The new Framework for all interpreting services in the UK. First due to roll out from December, it has been delayed with tendering due to start this month. The Crown Commercial Service have done a good job of barely consulting with anyone bar agencies and government. Ignoring all calls for the removal of low level BSL qualifications (1-4), the ‘final’ draft was released and caused an uproar. There is much more wrong with the draft and NUBSLI continues its representations. Surprisingly there are some who still believe it will be a good thing: despite the MoJ, a framework being pushed through with only tokenistic consultation and certain large agencies involved with an interest in controlling the market. For that you should read more profit, lower quality, lower paid workers i.e. Interpreters, less choice and control for the end consumer i.e. Deaf people. Far from being a win/win/win situation this is more like large agencies (win), interpreters (lose), deaf community (lose). You could add the role of Signature/NRCPD/CACDP in this: backdoor statutory regulation and control of the market and training opportunities (big fat win/win/win for the three-faced organisation).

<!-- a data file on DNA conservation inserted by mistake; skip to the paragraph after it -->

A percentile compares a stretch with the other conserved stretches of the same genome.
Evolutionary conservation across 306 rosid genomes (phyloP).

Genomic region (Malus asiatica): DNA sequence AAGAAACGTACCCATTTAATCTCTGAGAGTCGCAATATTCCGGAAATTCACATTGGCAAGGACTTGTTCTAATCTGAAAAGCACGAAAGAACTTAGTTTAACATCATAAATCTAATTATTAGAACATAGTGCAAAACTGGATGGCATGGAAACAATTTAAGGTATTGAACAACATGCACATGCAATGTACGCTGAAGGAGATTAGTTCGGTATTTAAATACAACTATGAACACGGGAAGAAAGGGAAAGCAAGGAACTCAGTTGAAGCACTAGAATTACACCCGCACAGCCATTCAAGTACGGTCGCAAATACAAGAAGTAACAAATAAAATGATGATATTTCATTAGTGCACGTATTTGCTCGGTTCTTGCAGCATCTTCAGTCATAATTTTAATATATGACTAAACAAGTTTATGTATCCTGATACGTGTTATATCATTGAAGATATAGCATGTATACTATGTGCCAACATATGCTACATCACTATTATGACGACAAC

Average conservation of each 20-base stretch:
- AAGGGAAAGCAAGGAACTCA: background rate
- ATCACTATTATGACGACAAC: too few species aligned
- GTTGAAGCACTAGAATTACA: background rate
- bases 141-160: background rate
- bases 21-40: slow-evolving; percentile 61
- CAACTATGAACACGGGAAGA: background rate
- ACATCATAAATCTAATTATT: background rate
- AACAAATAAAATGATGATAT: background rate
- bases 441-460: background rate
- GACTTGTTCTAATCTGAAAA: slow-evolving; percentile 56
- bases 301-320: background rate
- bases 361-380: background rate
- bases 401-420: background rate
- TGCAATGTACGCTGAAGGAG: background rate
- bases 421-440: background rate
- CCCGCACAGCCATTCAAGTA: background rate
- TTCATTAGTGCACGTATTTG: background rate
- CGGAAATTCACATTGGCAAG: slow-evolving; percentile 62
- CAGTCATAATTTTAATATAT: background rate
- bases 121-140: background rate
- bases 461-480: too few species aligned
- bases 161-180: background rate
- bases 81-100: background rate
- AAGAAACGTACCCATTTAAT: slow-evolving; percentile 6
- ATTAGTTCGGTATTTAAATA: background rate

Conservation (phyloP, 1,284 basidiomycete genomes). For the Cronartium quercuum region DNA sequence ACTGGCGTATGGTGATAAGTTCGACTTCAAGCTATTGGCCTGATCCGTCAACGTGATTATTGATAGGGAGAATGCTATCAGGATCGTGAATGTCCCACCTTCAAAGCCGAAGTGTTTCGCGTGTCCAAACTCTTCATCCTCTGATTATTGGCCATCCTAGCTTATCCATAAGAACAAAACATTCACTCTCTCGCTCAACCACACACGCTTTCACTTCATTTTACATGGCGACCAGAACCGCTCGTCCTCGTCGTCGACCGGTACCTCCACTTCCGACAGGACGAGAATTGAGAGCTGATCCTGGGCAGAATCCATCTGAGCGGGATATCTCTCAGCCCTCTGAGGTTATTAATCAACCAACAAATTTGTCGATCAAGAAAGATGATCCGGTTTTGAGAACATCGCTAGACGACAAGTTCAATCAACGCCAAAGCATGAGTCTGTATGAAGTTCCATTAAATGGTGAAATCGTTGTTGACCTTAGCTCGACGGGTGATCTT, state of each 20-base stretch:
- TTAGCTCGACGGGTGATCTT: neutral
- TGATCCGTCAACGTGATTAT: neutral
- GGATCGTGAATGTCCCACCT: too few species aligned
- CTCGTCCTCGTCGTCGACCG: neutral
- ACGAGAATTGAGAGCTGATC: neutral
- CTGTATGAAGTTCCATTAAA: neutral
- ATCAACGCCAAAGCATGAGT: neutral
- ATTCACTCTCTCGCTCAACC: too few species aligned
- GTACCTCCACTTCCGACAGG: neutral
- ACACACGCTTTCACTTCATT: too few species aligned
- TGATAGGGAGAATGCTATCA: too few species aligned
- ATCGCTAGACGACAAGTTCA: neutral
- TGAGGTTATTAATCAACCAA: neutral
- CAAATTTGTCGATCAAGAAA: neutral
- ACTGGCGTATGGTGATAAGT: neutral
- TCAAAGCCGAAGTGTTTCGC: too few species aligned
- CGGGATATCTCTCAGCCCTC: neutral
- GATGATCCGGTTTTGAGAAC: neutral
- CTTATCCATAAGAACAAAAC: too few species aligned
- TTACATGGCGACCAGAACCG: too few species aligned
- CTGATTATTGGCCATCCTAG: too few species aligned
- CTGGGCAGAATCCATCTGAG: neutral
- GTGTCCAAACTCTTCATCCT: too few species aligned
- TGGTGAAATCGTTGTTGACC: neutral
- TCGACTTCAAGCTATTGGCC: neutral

A new alternative register for BSL interpreters and translators.
There is a glimmer of hope for linguistic rights with Scotland’s BSL Bill. Anyone who has had any conversations with politicians will find talk centres around audiology, cochlear implants and Deaf people learning more English. And this from politicians that should know better. If the bill is passed in Scotland, we have a chance in the UK that organisations will have to think more about BSL users.
Not so much hope for school children with the so-called BSL Coalition and work on a CSW register. Whether a CSW register is held by NRCPD or another organisation, this is still a validation of the role and moves away from the potential to campaign for interpreters in schools and therefore higher standards and access to BSL for Deaf children for whom BSL is their main language. A backwards move by organisations who are supposed to be supporting Deaf children.
The UK appears to be the first country to have been investigated by the UN for violations of disabled people’s rights. Keep your eye on the disability sector for the latest. The Reclaiming Our Futures Alliance of 10 organisations has been compiling evidence for a shadow report detailing what the UK government needs to do to fulfil its obligations under the UNCRPD. The BDA’s appendix is available to read online.
The run up to the general election. The Tory/Lib Dem coalition have shown no regard for equality: the unlawful scrapping of the ILF, disparate welfare cuts, UN investigations. UKIP forget it. The Green Party? The media is too busy focussing on UKIP. Labour? Catch up please. The Deaf/linguistic/disabled community combined is worth 12.5 million votes. That’s surely enough carrot to sort out the above and make 2015 a better year for us all.